Reminder: Heroes and Goats are determined by WPA scores and are in no way subjective.
- Superhero: Christopher Morel (.277). 2-4, HR, 2B, 2RBI, R, K
- Hero: Marcus Stroman (.119). 5IP (21 batters faced), 3H, 2BB, R, K, HBP
- Sidekick: Willson Contreras (.063). 1-2, HR, RBI, R, DP
- Billy Goat: Brendon Little (-.457). ⅔ IP (6 batters), 2H, BB, 3R, HBP (L 0-1)
Brendon is the 54th Cub to appear in Heroes and Goats. His appearance was a dubious one, recording the eighth worst WPA score of the year by a Cub.
- Goat: Nick Madrigal (-.132). 1-4
- Kid: Franmil Reyes (-.125). 0-4, 2K
WPA Play of the Game: The Cubs were leading 2-1 in the sixth and there were runners of first and second when Teoscar Hernandez homered against Brendon Little. That ended up being the decisive play of the game. (.310)
*Cubs Play of the Game: Christopher Morel’s homer in the top of the sixth gave the Cubs a short-lived 2-1 lead. (.169)
Who was the Cubs Player of the Game?
This poll is closed
Somebody else (leave your suggestion in the comments)
Rizzo Award Cumulative Standings: (Top 5/Bottom 5)
The award is named for Anthony Rizzo, who finished first in this category three of the first four years it was in existence and four times overall. He also recorded the highest season total ever at +65.5. The point scale is three points for a Superhero down to negative three points for a Billy Goat.
- David Robertson +22.5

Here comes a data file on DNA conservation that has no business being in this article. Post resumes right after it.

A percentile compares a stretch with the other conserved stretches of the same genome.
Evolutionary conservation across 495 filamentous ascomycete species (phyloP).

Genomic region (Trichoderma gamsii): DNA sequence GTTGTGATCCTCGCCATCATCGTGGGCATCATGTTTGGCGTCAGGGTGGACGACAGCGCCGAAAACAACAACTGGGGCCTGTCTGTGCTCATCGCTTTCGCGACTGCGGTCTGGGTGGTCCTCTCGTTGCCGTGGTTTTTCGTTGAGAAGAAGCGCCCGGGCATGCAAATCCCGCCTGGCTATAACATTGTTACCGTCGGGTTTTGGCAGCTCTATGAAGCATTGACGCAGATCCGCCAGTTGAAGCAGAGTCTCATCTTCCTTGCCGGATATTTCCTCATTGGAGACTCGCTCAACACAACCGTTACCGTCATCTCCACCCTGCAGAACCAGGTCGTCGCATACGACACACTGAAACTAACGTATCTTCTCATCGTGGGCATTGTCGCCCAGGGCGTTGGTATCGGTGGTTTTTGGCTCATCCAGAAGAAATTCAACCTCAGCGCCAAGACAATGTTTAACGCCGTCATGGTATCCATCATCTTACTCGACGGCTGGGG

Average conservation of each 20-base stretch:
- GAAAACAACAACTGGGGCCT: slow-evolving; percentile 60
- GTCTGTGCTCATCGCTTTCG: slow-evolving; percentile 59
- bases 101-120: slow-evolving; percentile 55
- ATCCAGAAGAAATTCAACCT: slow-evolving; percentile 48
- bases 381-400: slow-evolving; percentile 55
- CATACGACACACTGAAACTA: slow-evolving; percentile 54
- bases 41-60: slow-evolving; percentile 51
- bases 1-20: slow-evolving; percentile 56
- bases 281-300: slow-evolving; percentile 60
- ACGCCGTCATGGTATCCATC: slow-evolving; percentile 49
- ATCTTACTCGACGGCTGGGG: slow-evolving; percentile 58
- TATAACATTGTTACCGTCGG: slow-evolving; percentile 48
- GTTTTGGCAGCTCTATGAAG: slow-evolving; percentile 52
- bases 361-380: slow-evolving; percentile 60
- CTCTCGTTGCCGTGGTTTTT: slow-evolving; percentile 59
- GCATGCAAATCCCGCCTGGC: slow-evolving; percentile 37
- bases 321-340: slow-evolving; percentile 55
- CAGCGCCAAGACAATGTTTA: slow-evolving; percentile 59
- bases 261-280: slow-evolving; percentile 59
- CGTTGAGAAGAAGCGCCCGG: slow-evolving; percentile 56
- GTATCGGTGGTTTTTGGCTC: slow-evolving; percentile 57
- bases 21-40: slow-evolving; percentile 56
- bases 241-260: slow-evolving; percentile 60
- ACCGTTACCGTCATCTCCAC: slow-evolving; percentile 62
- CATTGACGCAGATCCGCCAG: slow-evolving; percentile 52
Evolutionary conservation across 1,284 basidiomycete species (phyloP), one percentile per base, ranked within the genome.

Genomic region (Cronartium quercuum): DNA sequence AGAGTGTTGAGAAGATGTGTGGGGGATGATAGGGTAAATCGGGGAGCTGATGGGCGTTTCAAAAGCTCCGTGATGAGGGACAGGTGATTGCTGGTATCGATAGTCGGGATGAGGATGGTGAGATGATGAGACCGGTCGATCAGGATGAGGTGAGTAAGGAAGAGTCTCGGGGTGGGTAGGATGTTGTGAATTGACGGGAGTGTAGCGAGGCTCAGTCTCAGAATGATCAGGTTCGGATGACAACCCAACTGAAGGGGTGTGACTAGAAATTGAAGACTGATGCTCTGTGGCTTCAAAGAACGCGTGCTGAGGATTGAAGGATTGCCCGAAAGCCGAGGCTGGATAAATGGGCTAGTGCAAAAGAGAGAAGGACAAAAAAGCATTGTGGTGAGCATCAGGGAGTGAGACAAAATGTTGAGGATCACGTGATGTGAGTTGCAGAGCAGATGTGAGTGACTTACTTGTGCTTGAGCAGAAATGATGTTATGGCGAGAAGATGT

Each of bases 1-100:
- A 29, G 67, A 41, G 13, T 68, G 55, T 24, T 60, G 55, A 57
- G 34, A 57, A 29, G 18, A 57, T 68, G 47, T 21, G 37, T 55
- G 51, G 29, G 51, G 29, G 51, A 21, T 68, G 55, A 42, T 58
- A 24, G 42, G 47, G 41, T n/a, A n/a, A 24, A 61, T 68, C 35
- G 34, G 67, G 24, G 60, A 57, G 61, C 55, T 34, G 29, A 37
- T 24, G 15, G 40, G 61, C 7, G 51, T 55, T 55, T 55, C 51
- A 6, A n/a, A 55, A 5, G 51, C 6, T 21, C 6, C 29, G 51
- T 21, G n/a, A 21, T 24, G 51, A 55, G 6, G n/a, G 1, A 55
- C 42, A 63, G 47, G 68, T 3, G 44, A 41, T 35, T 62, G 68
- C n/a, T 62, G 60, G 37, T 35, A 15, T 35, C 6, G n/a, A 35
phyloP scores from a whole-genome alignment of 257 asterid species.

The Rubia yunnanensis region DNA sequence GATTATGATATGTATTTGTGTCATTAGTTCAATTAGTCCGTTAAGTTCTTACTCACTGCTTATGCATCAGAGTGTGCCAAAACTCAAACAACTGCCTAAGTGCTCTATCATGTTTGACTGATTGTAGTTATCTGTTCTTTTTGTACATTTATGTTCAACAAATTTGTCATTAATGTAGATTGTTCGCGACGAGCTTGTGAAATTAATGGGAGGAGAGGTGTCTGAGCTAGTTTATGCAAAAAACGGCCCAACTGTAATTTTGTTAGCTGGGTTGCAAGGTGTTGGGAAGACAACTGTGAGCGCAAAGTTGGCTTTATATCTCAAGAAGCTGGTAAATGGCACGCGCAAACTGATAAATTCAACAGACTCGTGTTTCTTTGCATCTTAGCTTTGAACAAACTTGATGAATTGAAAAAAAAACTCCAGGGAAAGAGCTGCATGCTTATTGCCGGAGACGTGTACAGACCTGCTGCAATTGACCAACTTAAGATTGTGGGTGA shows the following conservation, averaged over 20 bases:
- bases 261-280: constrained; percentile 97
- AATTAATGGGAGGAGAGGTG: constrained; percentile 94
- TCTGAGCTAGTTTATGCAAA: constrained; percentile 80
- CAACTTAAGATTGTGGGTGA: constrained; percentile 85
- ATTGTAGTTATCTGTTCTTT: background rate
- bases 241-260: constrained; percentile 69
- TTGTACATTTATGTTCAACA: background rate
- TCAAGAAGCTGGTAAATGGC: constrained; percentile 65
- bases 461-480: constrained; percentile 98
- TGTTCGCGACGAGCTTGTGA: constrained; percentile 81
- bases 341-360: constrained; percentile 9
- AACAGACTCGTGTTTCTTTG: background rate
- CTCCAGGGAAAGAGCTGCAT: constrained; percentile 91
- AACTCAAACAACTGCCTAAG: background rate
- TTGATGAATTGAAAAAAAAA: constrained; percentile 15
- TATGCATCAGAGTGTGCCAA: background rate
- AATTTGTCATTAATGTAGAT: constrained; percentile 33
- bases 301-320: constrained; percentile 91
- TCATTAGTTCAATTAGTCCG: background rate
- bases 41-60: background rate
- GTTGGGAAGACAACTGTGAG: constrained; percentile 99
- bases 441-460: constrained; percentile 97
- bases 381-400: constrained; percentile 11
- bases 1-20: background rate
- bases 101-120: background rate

- Nico Hoerner +19.5
- Scott Effross/Christopher Morel +17
- Patrick Wisdom +13.5
- Daniel Norris/Frank Schwindel/Rowan Wick -9.5
- Yan Gomes -15
- Jason Heyward -15.5
- Rafael Ortega -16.5
Up Next: The third and final game of the series in Toronto is Wednesday night. After this series, the Cubs finally get a day off. The Cubs ended up with three days off in August, one of those was due to rain and they played a doubleheader the next day. They played another doubleheader besides that one. Two of those days off were the 1st and the 3rd. So the Cubs have played a lot of baseball in August. From August 4 through Tuesday, the Cubs have played 28 games. They are exactly even at 14-14 over that period. Given the grueling schedule and the opposition, I’d say that was a fantastic performance.
It looks like Luke Farrell (0-0, 3.86) could make another start for the Cubs, though at this writing there’s no starter officially listed. The Blue Jays counter with Mitch White (1-4, 4.24).